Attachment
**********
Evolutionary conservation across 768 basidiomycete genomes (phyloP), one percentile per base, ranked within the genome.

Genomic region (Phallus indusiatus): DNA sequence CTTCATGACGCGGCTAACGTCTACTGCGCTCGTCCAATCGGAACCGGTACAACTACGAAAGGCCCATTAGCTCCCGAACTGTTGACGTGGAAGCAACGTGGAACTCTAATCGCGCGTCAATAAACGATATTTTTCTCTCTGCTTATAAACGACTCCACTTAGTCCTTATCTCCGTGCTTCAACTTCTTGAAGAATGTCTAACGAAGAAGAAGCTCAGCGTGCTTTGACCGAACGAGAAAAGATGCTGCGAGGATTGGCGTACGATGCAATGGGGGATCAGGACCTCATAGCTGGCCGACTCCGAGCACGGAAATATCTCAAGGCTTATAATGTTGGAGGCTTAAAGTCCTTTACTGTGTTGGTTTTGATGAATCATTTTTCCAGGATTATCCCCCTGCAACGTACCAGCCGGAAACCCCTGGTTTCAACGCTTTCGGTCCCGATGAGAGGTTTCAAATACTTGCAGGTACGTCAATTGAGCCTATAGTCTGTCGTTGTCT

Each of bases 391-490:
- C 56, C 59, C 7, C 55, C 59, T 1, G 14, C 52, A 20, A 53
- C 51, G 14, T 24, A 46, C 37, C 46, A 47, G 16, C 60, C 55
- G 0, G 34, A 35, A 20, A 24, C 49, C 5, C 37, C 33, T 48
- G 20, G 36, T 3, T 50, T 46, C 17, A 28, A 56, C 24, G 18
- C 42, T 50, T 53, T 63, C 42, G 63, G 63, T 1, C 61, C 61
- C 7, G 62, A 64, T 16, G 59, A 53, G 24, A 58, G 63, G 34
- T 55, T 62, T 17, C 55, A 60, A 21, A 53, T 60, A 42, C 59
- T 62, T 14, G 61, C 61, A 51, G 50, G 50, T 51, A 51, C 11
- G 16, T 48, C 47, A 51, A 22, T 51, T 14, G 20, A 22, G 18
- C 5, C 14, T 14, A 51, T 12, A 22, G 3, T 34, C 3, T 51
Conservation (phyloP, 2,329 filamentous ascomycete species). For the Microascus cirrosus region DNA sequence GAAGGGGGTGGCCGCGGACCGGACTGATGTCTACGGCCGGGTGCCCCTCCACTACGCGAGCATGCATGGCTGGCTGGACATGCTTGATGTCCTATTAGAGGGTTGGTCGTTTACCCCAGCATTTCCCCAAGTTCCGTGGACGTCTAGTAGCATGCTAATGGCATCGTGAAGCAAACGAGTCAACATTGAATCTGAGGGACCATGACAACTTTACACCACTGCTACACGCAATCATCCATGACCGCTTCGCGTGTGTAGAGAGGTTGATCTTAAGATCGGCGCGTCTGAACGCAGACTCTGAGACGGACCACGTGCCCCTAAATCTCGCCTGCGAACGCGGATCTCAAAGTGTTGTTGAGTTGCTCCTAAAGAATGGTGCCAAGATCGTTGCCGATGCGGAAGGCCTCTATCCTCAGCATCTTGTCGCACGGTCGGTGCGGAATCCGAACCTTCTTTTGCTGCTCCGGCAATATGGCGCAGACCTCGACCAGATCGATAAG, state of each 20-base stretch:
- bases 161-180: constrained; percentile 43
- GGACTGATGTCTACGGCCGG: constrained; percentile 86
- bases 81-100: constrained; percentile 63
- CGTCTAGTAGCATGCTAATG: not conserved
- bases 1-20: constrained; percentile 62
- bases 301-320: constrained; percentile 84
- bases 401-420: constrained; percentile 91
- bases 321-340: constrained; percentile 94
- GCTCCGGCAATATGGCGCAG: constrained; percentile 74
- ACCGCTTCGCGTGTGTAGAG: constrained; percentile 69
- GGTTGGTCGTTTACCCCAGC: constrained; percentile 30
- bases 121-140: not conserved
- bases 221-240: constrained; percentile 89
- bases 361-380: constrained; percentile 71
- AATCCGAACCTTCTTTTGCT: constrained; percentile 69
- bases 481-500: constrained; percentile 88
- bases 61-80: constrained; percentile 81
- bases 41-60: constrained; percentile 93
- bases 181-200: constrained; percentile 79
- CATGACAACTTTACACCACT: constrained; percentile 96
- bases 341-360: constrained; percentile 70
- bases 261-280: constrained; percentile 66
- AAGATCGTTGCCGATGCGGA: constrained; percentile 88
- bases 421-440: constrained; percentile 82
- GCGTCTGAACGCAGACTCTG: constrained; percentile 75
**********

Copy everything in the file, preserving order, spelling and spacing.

Evolutionary conservation across 768 basidiomycete genomes (phyloP), one percentile per base, ranked within the genome.

Genomic region (Phallus indusiatus): DNA sequence CTTCATGACGCGGCTAACGTCTACTGCGCTCGTCCAATCGGAACCGGTACAACTACGAAAGGCCCATTAGCTCCCGAACTGTTGACGTGGAAGCAACGTGGAACTCTAATCGCGCGTCAATAAACGATATTTTTCTCTCTGCTTATAAACGACTCCACTTAGTCCTTATCTCCGTGCTTCAACTTCTTGAAGAATGTCTAACGAAGAAGAAGCTCAGCGTGCTTTGACCGAACGAGAAAAGATGCTGCGAGGATTGGCGTACGATGCAATGGGGGATCAGGACCTCATAGCTGGCCGACTCCGAGCACGGAAATATCTCAAGGCTTATAATGTTGGAGGCTTAAAGTCCTTTACTGTGTTGGTTTTGATGAATCATTTTTCCAGGATTATCCCCCTGCAACGTACCAGCCGGAAACCCCTGGTTTCAACGCTTTCGGTCCCGATGAGAGGTTTCAAATACTTGCAGGTACGTCAATTGAGCCTATAGTCTGTCGTTGTCT

Each of bases 391-490:
- C 56, C 59, C 7, C 55, C 59, T 1, G 14, C 52, A 20, A 53
- C 51, G 14, T 24, A 46, C 37, C 46, A 47, G 16, C 60, C 55
- G 0, G 34, A 35, A 20, A 24, C 49, C 5, C 37, C 33, T 48
- G 20, G 36, T 3, T 50, T 46, C 17, A 28, A 56, C 24, G 18
- C 42, T 50, T 53, T 63, C 42, G 63, G 63, T 1, C 61, C 61
- C 7, G 62, A 64, T 16, G 59, A 53, G 24, A 58, G 63, G 34
- T 55, T 62, T 17, C 55, A 60, A 21, A 53, T 60, A 42, C 59
- T 62, T 14, G 61, C 61, A 51, G 50, G 50, T 51, A 51, C 11
- G 16, T 48, C 47, A 51, A 22, T 51, T 14, G 20, A 22, G 18
- C 5, C 14, T 14, A 51, T 12, A 22, G 3, T 34, C 3, T 51
Conservation (phyloP, 2,329 filamentous ascomycete species). For the Microascus cirrosus region DNA sequence GAAGGGGGTGGCCGCGGACCGGACTGATGTCTACGGCCGGGTGCCCCTCCACTACGCGAGCATGCATGGCTGGCTGGACATGCTTGATGTCCTATTAGAGGGTTGGTCGTTTACCCCAGCATTTCCCCAAGTTCCGTGGACGTCTAGTAGCATGCTAATGGCATCGTGAAGCAAACGAGTCAACATTGAATCTGAGGGACCATGACAACTTTACACCACTGCTACACGCAATCATCCATGACCGCTTCGCGTGTGTAGAGAGGTTGATCTTAAGATCGGCGCGTCTGAACGCAGACTCTGAGACGGACCACGTGCCCCTAAATCTCGCCTGCGAACGCGGATCTCAAAGTGTTGTTGAGTTGCTCCTAAAGAATGGTGCCAAGATCGTTGCCGATGCGGAAGGCCTCTATCCTCAGCATCTTGTCGCACGGTCGGTGCGGAATCCGAACCTTCTTTTGCTGCTCCGGCAATATGGCGCAGACCTCGACCAGATCGATAAG, state of each 20-base stretch:
- bases 161-180: constrained; percentile 43
- GGACTGATGTCTACGGCCGG: constrained; percentile 86
- bases 81-100: constrained; percentile 63
- CGTCTAGTAGCATGCTAATG: not conserved
- bases 1-20: constrained; percentile 62
- bases 301-320: constrained; percentile 84
- bases 401-420: constrained; percentile 91
- bases 321-340: constrained; percentile 94
- GCTCCGGCAATATGGCGCAG: constrained; percentile 74
- ACCGCTTCGCGTGTGTAGAG: constrained; percentile 69
- GGTTGGTCGTTTACCCCAGC: constrained; percentile 30
- bases 121-140: not conserved
- bases 221-240: constrained; percentile 89
- bases 361-380: constrained; percentile 71
- AATCCGAACCTTCTTTTGCT: constrained; percentile 69
- bases 481-500: constrained; percentile 88
- bases 61-80: constrained; percentile 81
- bases 41-60: constrained; percentile 93
- bases 181-200: constrained; percentile 79
- CATGACAACTTTACACCACT: constrained; percentile 96
- bases 341-360: constrained; percentile 70
- bases 261-280: constrained; percentile 66
- AAGATCGTTGCCGATGCGGA: constrained; percentile 88
- bases 421-440: constrained; percentile 82
- GCGTCTGAACGCAGACTCTG: constrained; percentile 75